How To Heal Your Gut With Intermittent Fasting

You probably have already heard about intermittent fasting, right? We have mentioned it a few times on our channel.

The fact is that intermittent fasting's power and the benefits of good gut bacteria are two of the biggest advances in health research in the past few years, did you know that?

Studies have proved that fasting is good for intestinal health.

Did you know that the intestine is where we have the highest concentration of bacteria in our bodies?

The bacteria that inhabit our intestines are called gut microbiota or gut flora.

These bacteria play a critical role in preserving the immune function of the mucosa. They also aid in mobility, nutrient absorption, and metabolization of complex carbs and proteins.

However, this bacterial concentration may be put at risk by qualitative and quantitative changes, harming metabolic activities.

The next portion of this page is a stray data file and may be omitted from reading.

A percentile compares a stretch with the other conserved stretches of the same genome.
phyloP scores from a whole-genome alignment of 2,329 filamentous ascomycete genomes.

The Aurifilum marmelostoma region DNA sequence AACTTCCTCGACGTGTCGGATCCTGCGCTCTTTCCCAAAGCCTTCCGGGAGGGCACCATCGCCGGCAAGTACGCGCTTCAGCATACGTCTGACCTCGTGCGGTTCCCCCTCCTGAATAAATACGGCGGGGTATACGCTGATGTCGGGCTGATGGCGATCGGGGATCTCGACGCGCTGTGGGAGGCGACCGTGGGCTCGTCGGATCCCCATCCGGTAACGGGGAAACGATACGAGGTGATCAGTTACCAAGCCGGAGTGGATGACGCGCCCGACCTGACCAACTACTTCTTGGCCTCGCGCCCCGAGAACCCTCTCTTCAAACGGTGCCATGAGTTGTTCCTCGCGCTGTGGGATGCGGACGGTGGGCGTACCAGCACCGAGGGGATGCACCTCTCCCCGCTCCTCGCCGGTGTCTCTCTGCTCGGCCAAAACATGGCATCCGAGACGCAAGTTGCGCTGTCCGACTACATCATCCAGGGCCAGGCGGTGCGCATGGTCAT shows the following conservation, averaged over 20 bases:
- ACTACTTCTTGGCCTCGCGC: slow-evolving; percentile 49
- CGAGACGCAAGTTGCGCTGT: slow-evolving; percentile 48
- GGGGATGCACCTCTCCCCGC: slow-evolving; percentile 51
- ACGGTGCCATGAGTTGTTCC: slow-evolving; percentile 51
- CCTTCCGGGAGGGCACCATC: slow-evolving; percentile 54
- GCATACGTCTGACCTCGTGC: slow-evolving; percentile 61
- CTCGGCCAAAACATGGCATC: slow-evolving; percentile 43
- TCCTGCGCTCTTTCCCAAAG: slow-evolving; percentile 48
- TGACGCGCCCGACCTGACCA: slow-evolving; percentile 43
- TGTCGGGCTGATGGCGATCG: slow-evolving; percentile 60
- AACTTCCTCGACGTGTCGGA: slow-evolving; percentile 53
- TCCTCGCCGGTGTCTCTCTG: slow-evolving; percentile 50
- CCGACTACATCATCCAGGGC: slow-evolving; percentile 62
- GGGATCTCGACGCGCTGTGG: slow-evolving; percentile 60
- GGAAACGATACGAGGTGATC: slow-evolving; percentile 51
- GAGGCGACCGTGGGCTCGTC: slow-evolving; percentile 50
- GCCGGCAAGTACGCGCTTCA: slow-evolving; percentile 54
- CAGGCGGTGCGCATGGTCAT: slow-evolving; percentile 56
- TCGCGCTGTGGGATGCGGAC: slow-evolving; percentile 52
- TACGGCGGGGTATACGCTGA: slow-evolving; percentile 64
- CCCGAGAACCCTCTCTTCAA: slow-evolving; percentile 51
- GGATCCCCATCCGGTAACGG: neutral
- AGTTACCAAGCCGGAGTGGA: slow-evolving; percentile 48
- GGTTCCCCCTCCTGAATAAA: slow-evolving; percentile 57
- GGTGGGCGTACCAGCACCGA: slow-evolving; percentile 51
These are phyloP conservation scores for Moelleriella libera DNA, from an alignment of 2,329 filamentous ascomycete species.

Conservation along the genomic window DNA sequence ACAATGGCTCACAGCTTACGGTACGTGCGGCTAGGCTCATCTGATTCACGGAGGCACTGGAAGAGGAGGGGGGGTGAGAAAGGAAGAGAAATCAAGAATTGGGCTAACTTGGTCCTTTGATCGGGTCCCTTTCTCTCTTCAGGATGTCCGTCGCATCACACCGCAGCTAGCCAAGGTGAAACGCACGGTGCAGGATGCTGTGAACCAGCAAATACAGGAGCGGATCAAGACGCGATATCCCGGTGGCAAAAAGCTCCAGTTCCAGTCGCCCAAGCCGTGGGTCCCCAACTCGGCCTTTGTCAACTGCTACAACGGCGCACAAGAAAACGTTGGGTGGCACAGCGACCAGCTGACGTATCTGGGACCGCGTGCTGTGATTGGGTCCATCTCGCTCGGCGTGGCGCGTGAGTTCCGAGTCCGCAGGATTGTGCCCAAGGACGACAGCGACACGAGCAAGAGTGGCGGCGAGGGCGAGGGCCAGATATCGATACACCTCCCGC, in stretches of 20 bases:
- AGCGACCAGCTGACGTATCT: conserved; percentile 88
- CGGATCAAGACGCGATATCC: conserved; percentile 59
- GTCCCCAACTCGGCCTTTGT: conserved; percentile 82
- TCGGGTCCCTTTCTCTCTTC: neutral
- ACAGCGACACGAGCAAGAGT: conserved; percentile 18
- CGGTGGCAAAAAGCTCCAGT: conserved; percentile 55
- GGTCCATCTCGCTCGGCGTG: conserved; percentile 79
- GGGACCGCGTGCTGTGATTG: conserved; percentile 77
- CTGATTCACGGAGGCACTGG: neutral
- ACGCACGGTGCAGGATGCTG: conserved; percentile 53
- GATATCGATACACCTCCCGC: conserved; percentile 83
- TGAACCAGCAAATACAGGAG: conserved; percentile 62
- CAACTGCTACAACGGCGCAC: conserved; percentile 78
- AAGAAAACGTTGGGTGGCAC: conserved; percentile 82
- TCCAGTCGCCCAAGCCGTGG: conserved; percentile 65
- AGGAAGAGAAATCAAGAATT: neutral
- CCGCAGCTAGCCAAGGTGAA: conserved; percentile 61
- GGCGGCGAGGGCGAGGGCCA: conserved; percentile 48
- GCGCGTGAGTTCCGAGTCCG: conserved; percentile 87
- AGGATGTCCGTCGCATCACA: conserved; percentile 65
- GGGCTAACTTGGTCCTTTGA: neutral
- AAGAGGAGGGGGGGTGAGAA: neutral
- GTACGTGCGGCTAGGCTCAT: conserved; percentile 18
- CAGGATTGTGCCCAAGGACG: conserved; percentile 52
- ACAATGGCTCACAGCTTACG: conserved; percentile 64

This situation is called dysbiosis and can lead to inflammation and lesions in the mucosa tissue, causing even more health problems, like obesity, diabetes, cancer, dementia, and dermatitis.

It was noted that the composition of gut microbiota plays an important role in modulating the systemic inflammatory response.

Also, fasting and its effects on the gut microbiota were subjects to many studies.

Besides benefitting the intestinal microbiota and protecting the immune system, fasting improves mood, increases metabolism and insulin resistance, helps in fat loss, and aids in muscle construction, how amazing is that?

If you have ever fasted and benefitted from it, share your experience with us. If you have intestinal dysbiosis issues, talk to a doctor or nutritionist.



Disclaimer: The materials and the information contained on Natural Cures channel are provided for general and educational purposes only and do not constitute any legal, medical or other professional advice on any subject matter. These statements have not been evaluated by the FDA and are not intended to diagnose, treat or cure any disease. Always seek the advice of your physician or other qualified health provider prior to starting any new diet or treatment and with any questions you may have regarding a medical condition. If you have or suspect that you have a medical problem, promptly contact your health care provider.


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